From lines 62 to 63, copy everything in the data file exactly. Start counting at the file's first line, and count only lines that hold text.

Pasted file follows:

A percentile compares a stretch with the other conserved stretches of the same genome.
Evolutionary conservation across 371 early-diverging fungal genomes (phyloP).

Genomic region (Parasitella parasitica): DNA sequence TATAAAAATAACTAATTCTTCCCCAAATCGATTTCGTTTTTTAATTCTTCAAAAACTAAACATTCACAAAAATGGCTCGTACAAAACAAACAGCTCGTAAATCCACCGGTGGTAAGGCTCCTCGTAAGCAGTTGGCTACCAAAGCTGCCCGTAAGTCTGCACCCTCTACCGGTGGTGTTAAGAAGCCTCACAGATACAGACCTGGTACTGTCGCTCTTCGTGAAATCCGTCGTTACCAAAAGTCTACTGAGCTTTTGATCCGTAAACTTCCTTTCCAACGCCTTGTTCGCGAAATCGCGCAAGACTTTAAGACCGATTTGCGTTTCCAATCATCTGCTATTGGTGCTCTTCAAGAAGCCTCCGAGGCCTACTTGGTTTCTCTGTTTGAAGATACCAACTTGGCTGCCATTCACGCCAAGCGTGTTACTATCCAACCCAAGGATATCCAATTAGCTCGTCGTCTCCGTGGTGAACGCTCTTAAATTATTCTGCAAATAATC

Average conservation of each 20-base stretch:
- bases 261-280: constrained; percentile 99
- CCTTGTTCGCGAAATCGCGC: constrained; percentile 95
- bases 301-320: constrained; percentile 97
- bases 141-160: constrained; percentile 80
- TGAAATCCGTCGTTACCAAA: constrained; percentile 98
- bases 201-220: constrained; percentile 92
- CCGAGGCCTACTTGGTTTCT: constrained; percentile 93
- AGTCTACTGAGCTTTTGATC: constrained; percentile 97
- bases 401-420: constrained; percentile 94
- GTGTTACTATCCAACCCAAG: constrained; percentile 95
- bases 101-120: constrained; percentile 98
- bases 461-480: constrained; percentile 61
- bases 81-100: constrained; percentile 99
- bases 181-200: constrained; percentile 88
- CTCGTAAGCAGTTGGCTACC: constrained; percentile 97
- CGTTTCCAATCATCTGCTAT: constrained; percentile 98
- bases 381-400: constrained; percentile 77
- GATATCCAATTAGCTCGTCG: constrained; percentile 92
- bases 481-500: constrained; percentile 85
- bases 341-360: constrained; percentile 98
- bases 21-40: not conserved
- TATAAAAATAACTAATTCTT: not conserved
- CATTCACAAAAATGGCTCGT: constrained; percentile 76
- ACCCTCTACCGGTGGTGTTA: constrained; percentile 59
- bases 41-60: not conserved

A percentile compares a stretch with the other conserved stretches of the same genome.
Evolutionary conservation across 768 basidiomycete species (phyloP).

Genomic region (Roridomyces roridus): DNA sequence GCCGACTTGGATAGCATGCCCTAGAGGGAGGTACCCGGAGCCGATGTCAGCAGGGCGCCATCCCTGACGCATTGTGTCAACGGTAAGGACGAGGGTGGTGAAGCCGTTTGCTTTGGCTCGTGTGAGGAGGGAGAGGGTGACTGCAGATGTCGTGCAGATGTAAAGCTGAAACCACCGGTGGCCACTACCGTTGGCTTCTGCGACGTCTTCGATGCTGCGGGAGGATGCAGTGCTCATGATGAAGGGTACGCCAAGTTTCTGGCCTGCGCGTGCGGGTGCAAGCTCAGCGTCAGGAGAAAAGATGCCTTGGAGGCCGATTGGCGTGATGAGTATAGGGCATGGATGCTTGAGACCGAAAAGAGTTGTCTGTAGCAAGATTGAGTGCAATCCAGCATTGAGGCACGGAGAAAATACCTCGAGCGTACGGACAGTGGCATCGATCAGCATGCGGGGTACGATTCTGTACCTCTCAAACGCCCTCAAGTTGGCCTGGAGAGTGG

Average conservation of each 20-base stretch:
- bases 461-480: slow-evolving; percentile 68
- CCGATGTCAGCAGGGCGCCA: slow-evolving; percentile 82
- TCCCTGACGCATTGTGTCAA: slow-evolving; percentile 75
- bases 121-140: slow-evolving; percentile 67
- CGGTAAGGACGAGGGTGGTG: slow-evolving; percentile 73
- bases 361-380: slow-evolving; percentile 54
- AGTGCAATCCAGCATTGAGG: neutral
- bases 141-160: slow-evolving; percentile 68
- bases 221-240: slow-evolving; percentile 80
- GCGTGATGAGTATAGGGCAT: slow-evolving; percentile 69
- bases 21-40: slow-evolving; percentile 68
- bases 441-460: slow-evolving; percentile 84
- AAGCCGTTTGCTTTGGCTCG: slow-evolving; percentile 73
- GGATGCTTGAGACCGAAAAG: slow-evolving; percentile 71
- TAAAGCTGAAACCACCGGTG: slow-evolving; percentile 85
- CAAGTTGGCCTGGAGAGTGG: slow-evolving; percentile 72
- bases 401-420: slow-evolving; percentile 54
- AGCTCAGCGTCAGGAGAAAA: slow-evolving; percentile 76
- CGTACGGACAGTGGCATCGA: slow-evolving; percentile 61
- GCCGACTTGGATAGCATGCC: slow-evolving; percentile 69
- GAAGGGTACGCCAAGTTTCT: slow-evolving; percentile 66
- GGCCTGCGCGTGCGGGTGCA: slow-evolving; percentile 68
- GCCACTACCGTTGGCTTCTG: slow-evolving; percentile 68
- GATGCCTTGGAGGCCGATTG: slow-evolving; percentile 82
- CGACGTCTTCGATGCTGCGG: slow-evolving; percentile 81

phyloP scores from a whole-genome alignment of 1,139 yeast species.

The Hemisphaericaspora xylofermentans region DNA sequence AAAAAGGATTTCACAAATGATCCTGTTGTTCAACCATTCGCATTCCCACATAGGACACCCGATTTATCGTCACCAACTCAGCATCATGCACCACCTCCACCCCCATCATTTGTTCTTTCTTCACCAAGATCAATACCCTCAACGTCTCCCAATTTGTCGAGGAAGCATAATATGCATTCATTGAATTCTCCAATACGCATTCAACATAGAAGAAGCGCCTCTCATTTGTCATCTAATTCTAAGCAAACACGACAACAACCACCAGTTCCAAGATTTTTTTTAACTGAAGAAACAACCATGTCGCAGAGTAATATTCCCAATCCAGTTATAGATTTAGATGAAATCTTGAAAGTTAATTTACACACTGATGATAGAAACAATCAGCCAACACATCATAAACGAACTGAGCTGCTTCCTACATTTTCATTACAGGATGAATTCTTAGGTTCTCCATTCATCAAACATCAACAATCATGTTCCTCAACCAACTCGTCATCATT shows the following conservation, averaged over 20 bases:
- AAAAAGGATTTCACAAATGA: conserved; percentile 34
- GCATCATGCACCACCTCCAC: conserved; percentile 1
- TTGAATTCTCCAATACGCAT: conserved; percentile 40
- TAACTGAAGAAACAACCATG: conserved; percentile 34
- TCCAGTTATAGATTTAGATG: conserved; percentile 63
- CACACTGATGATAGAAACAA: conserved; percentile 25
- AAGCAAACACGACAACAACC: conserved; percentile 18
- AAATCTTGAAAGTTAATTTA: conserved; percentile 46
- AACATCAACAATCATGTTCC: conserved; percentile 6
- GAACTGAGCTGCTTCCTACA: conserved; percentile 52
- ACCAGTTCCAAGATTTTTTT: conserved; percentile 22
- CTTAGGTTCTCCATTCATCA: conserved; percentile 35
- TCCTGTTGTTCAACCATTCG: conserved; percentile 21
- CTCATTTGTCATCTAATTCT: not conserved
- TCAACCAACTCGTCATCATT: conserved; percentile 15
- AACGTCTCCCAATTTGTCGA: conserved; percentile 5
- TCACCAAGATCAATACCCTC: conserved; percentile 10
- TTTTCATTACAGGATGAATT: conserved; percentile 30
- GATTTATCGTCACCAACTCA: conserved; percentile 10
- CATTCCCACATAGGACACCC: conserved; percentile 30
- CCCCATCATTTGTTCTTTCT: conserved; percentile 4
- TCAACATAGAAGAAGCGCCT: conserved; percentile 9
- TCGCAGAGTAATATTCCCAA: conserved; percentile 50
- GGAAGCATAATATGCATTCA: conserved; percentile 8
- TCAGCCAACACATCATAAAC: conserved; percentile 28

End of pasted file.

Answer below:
- GCATCATGCACCACCTCCAC: conserved; percentile 1
- TTGAATTCTCCAATACGCAT: conserved; percentile 40